Google Cloud Vision API: face, head, nose, mouth, fun, jaw, headgear, hand, gesture, photography

IBM Watson Visual Recognition API: greasepaint makeup, makeup, cosmetic, toiletry, clown, entertainer, person, dark red color

Microsoft Azure Computer Vision API: person, man

Considering that, apparently, it takes an Asian male model to express “fun” and “entertainment” across nationalities, this example points us towards wider entanglements of the “racio-visual logic of the internet” (NAKAMURA, 2008), requiring further explorations of digital image infrastructures as mediators of cultural stereotypes and/or diversity.

Cultural specificity and biases

Pastel de Nata

Figure 15 – Pastel de nata picture from Shutterstock

Pastel de Nata (Figure 15) is a famous traditional Portuguese pastry which was abundant in the Portuguese dataset. It had been a preliminary case study for the project pitch as one case in which the labeling by vision APIs seemed unable to accurately recognize the delicacy. In order to further assess this preliminary finding, other images depicting it were sought within the dataset and labels attributed to them by each API were collected. Considering three of those images, we have found the following labels.

Google Cloud Vision API: dish, food, cuisine, ingredient, egg tart, baked goods, dessert, custard tart, pastel

IBM Watson Visual Recognition API: brioche, bun, bread, food product, food, Yorkshire pudding, quick bread, reddish orange color, light brown color

Microsoft Azure Computer Vision API: food, doughnut, donut

From these outputs, it was clear that the API which presented the most precise tagging was Google’s. Not only had it recognized it as ‘custard tart’, which is a more generic name of the recipe which is also applied for similar pastries from England and France, it had also attributed the label ‘pastel’ which is more culture specific. IBM Watson classified them as brioche bun and yorkshire pudding, which are not the same treat nor have the same cultural origin, but which have a similar shape to the Pastel de Nata. Microsoft Azure Computer Vision used the descriptions:  doughnut and donut, which are very different desserts compared to the typical portuguese sweet and typically related to United Statesian culture.



Figure 16 – Samples of Cavaquinho pictures from Shutterstock

Cavaquinho is a traditional musical instrument in Brazil, although originally from Portugal. It is a high-pitched four-strings instrument which resembles a small guitar and which typically integrates samba and chorinho ensembles. In previous methodological steps, the study had found that musical instruments was a significant topical cluster in the Brazilian dataset. It was also found that musical instruments had quite different standings in each of the APIs’ semantic spaces, with Google attributing a wide variety of labels within that topic when compared to other APIs. Given the cultural specificity of the cavaquinho, as well as its close resemblance to other instruments – such as the traditional guitar or the Hawaiian ukulele – it was chosen as a case study for the matter of cultural specificity.

Considering the three pictures shown in Figure 16, these are some of the labels attributed by each API:

Google Cloud Vision API: string instrument, musical instrument, plucked string instruments, guitar, tiple, string instrument accessory, bandurria, acoustic-electric guitar, vihuela, cavaquinho, acoustic guitar, ukulele, banjo guitar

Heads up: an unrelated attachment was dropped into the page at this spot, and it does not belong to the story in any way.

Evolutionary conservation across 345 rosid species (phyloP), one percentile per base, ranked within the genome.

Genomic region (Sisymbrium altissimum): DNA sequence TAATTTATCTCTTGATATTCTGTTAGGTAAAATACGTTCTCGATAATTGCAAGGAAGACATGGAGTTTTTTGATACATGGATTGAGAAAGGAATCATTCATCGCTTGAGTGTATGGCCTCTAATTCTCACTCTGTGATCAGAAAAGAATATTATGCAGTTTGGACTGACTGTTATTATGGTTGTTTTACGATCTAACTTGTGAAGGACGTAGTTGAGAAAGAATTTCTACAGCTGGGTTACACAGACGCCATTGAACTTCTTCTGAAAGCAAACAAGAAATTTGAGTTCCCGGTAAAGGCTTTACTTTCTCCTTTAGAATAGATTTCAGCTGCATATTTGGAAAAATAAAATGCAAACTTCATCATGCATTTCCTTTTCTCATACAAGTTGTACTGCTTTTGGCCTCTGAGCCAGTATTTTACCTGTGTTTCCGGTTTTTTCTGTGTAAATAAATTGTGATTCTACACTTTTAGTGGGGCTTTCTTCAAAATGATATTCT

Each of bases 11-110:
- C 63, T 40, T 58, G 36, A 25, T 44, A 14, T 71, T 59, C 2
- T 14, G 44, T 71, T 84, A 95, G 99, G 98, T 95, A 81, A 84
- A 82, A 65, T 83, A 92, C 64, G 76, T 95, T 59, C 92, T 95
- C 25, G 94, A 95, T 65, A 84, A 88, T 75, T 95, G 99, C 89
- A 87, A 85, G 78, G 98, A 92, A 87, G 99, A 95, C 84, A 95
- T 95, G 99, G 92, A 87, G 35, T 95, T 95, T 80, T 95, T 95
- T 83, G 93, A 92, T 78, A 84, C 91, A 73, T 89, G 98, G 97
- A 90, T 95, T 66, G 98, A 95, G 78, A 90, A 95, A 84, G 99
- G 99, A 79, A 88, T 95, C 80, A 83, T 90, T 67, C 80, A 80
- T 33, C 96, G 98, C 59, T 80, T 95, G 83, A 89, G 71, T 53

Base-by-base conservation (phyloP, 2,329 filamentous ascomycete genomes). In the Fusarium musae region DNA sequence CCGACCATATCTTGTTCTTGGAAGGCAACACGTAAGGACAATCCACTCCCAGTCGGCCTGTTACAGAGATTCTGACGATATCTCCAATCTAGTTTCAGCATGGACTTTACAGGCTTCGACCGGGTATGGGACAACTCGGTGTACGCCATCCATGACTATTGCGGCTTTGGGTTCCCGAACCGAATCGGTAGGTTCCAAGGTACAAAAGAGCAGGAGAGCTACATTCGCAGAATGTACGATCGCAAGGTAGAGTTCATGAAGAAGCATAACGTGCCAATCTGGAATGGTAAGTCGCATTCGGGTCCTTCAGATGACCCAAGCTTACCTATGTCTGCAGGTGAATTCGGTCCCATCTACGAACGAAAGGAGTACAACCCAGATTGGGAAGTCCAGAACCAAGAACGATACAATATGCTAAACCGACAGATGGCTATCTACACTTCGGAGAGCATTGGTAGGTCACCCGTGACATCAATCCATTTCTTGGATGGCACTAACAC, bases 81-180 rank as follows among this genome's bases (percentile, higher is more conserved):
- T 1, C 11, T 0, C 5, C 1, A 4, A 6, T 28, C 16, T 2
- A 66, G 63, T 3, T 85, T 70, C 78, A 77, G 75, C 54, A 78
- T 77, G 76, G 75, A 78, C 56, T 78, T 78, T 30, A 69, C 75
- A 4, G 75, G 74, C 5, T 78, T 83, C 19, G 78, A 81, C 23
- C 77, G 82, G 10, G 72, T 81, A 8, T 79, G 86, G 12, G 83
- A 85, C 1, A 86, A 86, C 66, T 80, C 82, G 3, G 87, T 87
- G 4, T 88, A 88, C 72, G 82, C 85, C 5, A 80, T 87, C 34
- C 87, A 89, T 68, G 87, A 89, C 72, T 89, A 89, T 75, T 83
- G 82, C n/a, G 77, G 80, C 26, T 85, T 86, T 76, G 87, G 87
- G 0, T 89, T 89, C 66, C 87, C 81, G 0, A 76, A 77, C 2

IBM Watson Visual Recognition API: stringed instrument, musical instrument, reddish brown color, guitar, beige color, resonator, system, cavity resonator, enclosure

Microsoft Computer Vision API: indoor, table, sitting,  wooden, instrument, brown,  plate, desk, guitar, computer,  mouse, laying, white, small, board, apple, cutting, cat, laying, motorcycle, bicycle, large, holding, standing, man, room

As expected, generic labels were present across the APIs, such as ‘string instrument’ or ‘musical instrument’. These are also arguably more cultural neutral, as they do not specify the instruments but only their broad categorization. The guitar was also attributed by all three APIs, which is also expected given cavaquinho’s visual resemblance to it and the labeling algorithms likely insensitivity to changes of scale. However, Google’s output was able to identify the precise tag of ‘cavaquinho’, although it had also mistakenly attributed several other cultural specific labels for similar stringed instruments, such as the ukulele, tiple, bandurria and vihuela. Other labels such as ‘banjo guitar’ were accurate in this case given that a banjo was also present in one of the pictures. It is significant, that so many cultural specific labels are part of the APIs ontology, even if it is not too precise in their attribution. IBM and Microsoft were limited to generic labels and Microsoft showed significant inaccuracy in its labelling – such as in its attribution of bicycle, motorcycle, computer and mouse.


Black hair, wig and turban

Another matter approached in the study concerns how computer vision APIs label non-white racial features and non-Western garments. The cases in point emerged from an exploratory assessment of the depiction of black and indigenous people within the Brazilian and the Nigerian datasets and their labeling by the studied APIs. While navigating through pictures of black people, an observation soon emerged regarding how hair and garments were labeled, particularly by Google Cloud Vision API.

We have found that the label ‘wig’ was consistently attributed to black women with frizzy hair or wearing turbans, beyond the attribution of the label “Dastar” in the Brazilian Bahians turbans, when in fact Dastar is a specifically indian turban used by adepts of Sikhism. Also on turbans, the label “fashion accessory” was frequently attributed for clothing on Nigeria dataset. That, to a certain extent, simplifies the traditional and religious meanings contained in the item. In most of the turbans of Brazilian Bahians, the labels “Tradition” and “Ceremony” appear more frequently, approaching the religious characteristics.